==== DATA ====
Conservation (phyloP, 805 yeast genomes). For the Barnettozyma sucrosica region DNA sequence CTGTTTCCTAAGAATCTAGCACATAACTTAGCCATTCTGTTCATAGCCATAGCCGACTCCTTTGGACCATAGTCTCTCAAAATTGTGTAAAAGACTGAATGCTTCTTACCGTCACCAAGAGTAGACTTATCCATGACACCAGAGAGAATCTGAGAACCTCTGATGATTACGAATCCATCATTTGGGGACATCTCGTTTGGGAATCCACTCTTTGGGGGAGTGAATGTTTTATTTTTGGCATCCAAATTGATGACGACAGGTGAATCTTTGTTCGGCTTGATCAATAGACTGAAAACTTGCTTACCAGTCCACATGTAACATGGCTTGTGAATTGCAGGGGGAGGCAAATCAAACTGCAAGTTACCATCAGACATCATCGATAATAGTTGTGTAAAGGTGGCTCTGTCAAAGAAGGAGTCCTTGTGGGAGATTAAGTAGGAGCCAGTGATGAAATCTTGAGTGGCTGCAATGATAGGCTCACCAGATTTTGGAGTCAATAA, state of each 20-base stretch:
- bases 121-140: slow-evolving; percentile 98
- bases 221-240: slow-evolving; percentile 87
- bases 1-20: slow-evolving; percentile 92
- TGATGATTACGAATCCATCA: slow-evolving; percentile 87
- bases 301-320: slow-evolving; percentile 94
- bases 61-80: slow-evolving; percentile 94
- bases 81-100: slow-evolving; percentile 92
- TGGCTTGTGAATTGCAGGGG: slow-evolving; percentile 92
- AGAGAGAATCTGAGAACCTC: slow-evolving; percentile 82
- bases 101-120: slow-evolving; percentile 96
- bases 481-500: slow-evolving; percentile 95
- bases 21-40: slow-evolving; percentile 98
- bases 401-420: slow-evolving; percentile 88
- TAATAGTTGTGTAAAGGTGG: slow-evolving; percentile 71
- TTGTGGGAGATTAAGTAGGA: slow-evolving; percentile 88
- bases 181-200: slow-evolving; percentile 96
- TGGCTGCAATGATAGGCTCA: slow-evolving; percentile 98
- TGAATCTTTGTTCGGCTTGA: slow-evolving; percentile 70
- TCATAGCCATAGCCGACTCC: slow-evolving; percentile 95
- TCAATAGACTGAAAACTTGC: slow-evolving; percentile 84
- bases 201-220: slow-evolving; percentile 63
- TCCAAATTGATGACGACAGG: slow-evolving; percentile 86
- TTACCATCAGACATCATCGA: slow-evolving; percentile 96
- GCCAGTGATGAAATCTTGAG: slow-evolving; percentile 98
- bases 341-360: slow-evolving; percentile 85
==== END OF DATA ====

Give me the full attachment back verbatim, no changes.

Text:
Conservation (phyloP, 805 yeast genomes). For the Barnettozyma sucrosica region DNA sequence CTGTTTCCTAAGAATCTAGCACATAACTTAGCCATTCTGTTCATAGCCATAGCCGACTCCTTTGGACCATAGTCTCTCAAAATTGTGTAAAAGACTGAATGCTTCTTACCGTCACCAAGAGTAGACTTATCCATGACACCAGAGAGAATCTGAGAACCTCTGATGATTACGAATCCATCATTTGGGGACATCTCGTTTGGGAATCCACTCTTTGGGGGAGTGAATGTTTTATTTTTGGCATCCAAATTGATGACGACAGGTGAATCTTTGTTCGGCTTGATCAATAGACTGAAAACTTGCTTACCAGTCCACATGTAACATGGCTTGTGAATTGCAGGGGGAGGCAAATCAAACTGCAAGTTACCATCAGACATCATCGATAATAGTTGTGTAAAGGTGGCTCTGTCAAAGAAGGAGTCCTTGTGGGAGATTAAGTAGGAGCCAGTGATGAAATCTTGAGTGGCTGCAATGATAGGCTCACCAGATTTTGGAGTCAATAA, state of each 20-base stretch:
- bases 121-140: slow-evolving; percentile 98
- bases 221-240: slow-evolving; percentile 87
- bases 1-20: slow-evolving; percentile 92
- TGATGATTACGAATCCATCA: slow-evolving; percentile 87
- bases 301-320: slow-evolving; percentile 94
- bases 61-80: slow-evolving; percentile 94
- bases 81-100: slow-evolving; percentile 92
- TGGCTTGTGAATTGCAGGGG: slow-evolving; percentile 92
- AGAGAGAATCTGAGAACCTC: slow-evolving; percentile 82
- bases 101-120: slow-evolving; percentile 96
- bases 481-500: slow-evolving; percentile 95
- bases 21-40: slow-evolving; percentile 98
- bases 401-420: slow-evolving; percentile 88
- TAATAGTTGTGTAAAGGTGG: slow-evolving; percentile 71
- TTGTGGGAGATTAAGTAGGA: slow-evolving; percentile 88
- bases 181-200: slow-evolving; percentile 96
- TGGCTGCAATGATAGGCTCA: slow-evolving; percentile 98
- TGAATCTTTGTTCGGCTTGA: slow-evolving; percentile 70
- TCATAGCCATAGCCGACTCC: slow-evolving; percentile 95
- TCAATAGACTGAAAACTTGC: slow-evolving; percentile 84
- bases 201-220: slow-evolving; percentile 63
- TCCAAATTGATGACGACAGG: slow-evolving; percentile 86
- TTACCATCAGACATCATCGA: slow-evolving; percentile 96
- GCCAGTGATGAAATCTTGAG: slow-evolving; percentile 98
- bases 341-360: slow-evolving; percentile 85